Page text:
Strength Goals Trump the Scale
Recently I read a post written by my colleague and Co-Owner of Achieve Fitness in Somerville, MA, Lauren Perrault, entitled “How I Escaped Being a Slave to the Scale”. Her post inspired me to write this post and to re-iterate her message to readers…
I’m sure we have all been there, woman or man, where we obsess about the number on the scale rather than how physically capable, strong and healthy we are. As a former ballet dancer I’ve had my fair share of eating issues and body image challenges but there was a time after college that I was sick of being a slave to this unhealthy obsession and I decided to make a change. Fortunately I am now so far beyond that mentality and time in my life that, at present, it seems like a far distant past to me. As I write this, (and as some of you read this), it amazes me, (and it will probably surprise you as readers), that I was ever this person… but it’s these experiences that made me as strong and balanced when it comes to diet and exercise, as I am today.
I danced ballet for 23 years of my life – from the age of 4 to 27 and over those 23 years, not only did I experience my own stresses when it came to eating and body image, but I remember watching many of my fellow dance colleagues go through the same thing or even worse obsessions (like completely starving themselves and driving themselves towards death) with the quest to be thin and weigh the least even if it wasn’t a healthy weight. Being short, curvaceous and muscular I never had the ideal body-type for a ballerina and I felt like I was punished for it not only during training, in that my technique would never measure up because no matter how good I was as a dancer I didn’t have the body type to match; but also when it came time to audition for performances, often I wasn’t chosen for certain parts because my legs were not long and I had hips and a butt. I can remember one time when I was 11 years old, (yes, 11 years old); I was bedridden for 5 days with the stomach flu. At that time I was attending ballet classes 4-5 times per week. When I returned to ballet class I had lost weight from being sick and my ballet instructor commented, “Artemis, you’ve lost weight. You look good, you should keep it off.” I had lost weight because I was sick with the flu, vomiting for 5 days and I was 11 years old!!! Her comment is still unbelievable to me.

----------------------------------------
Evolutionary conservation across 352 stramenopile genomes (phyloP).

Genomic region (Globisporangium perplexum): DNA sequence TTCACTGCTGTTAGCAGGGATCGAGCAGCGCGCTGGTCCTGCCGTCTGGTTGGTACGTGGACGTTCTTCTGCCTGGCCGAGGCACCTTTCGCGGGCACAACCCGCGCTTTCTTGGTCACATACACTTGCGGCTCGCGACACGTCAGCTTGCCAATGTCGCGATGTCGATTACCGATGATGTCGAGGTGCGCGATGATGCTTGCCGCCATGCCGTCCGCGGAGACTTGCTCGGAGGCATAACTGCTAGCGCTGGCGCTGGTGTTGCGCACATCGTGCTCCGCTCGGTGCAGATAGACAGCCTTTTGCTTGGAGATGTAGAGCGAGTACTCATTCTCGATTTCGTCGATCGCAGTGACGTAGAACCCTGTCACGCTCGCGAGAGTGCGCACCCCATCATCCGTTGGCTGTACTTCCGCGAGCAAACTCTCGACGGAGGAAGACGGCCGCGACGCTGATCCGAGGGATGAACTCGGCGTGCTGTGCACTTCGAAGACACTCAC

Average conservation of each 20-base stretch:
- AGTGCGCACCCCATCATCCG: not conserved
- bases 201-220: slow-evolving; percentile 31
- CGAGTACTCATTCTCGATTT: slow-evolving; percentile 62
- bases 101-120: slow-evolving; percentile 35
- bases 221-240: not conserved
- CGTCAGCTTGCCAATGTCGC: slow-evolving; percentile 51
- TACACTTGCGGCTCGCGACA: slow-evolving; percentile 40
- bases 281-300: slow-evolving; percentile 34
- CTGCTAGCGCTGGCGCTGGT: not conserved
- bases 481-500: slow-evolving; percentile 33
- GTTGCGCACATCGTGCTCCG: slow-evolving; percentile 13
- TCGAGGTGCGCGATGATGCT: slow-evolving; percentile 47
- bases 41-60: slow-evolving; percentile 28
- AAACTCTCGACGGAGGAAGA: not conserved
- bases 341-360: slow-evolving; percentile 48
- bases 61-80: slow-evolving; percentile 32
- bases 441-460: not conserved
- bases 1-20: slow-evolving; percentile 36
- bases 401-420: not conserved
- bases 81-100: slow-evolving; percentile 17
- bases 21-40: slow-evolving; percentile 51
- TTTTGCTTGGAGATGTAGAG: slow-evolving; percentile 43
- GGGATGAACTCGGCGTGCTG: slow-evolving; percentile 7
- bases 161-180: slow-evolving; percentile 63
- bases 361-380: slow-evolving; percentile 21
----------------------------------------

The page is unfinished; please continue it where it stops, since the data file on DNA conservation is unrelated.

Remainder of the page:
Over the course of my time as a dancer, I became so disheartened by this aspect of dance, that I made the decision not to pursue a career as a ballerina. Instead I decided to go on to college and to continue to dance recreationally, because I did truly love to dance. As I continued to dance recreationally both my brother, a fourth degree black belt in Tae Kwon Do, and my mother, a black belt in Tae Kwon Do, encouraged me to take up martial arts. I resisted (who knows why!) for many years. Then when I was 27, I moved from Washington, DC (I graduated from The George Washington University and decided to live in DC after I graduated) to New York City and finally attended my first kung fu class with my friend and colleague Ary Nunez. I fell in love with kung fu after my first class and right then and there I decided to hang up my ballet shoes to study kung fu instead.